"Well, the change this week really it becomes that Shane is our guy right now,' Jauron said. "We always use that term that we've penciled a guy as our one; Shane is penciled in at that spot. I think he's earned it, he deserves it. As I've said we need to make that decision as soon as we could make it. And I feel comfortable with it right now. It doesn't mean that those three other guys, that one of them can't come up and take the job from him. He's not going to give it up. I think he's a very tough-minded guy he's very professional player. He knows how to prepare."
The decision to name Matthews as the number one quarterback could not have come from his performance against the Bengals, in which he went 2-4 totaling three yards.
"I didn't think he'd get that many," offensive coordinator John Shoop said of Matthews pass attempts. "I was hoping we'd just keep getting first downs running the ball and he wouldn't have to throw it at all. I pretty much know what we have in Shane, we wanted to run the ball."
Matthews wasn't worried about his performance either. "As far as to really show what you can do in the preseason cause you can't ever really get in a rhythm, but the coaches they you every day they're in the meetings with you and they know if you know it mentally," Matthews said. "That's a big part of playing the position of quarterback, you have to know what everybody's doing. If somebody lines up in the wrong place it's your job to get them in the right place and get us in a legal formation."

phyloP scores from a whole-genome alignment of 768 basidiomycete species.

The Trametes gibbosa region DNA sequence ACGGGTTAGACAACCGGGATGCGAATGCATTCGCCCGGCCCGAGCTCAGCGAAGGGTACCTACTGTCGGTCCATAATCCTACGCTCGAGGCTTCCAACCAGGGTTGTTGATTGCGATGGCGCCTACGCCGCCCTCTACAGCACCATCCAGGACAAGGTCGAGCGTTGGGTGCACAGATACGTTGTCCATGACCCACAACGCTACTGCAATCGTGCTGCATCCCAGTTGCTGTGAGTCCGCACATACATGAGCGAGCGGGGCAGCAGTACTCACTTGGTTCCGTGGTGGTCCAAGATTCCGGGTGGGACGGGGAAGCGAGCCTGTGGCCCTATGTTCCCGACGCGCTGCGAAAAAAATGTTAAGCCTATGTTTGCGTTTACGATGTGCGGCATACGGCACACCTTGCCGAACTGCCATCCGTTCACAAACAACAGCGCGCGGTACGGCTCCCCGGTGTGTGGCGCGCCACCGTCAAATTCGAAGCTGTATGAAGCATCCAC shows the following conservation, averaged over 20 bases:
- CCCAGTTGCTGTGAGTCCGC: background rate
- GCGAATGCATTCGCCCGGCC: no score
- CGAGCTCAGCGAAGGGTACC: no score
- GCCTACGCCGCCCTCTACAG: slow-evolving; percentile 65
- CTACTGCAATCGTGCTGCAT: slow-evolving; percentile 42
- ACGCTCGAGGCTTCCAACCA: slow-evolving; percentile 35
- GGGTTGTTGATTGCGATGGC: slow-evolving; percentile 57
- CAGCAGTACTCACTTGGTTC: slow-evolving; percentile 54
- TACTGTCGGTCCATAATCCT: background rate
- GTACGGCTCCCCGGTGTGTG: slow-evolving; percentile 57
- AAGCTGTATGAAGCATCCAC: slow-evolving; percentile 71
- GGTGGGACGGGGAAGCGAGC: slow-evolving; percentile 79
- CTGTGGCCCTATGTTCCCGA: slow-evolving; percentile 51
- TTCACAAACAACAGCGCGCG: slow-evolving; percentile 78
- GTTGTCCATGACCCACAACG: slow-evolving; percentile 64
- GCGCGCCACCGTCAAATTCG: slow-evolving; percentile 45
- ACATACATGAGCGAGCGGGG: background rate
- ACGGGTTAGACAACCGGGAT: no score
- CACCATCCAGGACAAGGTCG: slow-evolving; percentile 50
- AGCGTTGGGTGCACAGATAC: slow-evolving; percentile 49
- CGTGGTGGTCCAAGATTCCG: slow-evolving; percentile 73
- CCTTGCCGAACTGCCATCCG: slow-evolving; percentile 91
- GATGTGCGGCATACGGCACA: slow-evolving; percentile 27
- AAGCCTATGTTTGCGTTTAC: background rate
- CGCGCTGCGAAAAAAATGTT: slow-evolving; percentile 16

Thus, Matthews has had to show coaches, especially Shoop, in practices and meetings that he has grasped the offense quicker than the competition. Matthews and Shoop have relationship going back to 1997. When Shoop was the quarterbacks for the Carolina Panthers and Matthews was a backup. Both came to the Bears in 1999 and have enjoyed a good working relationship.
"Shoop takes care of all the little things, he doesn't let one thing slip by," Matthews said. "He's the most organized coach I've been around my entire football career. His whole thing is if you take care of the little things and keep us in third and short we're going to convert a lot of third downs and keep our defense of the field."
Shoop also has high praise for Matthews' organization. "Shane (Matthews) is the stereotypical coaches son, his dad was a high school coach." "He does all the little things that makes a coach sleep well at night, in terms of managing the game, the clock, the down and distance, staying ahead of schedule and keeping the defense off the field."
In essence Shoop and Jauron feel the offense is safest in the hands of Matthews not necessarily the most productive, but he will not lose the game for the team.
"If you look at some of these teams the past few years that have been successful, you know as long as you have consistent play offensively, keep your defense off the field and if you have to punt it punt it," Matthews said. If you have a good defense let them play defense, just don't turn the ball over and make the big mistake."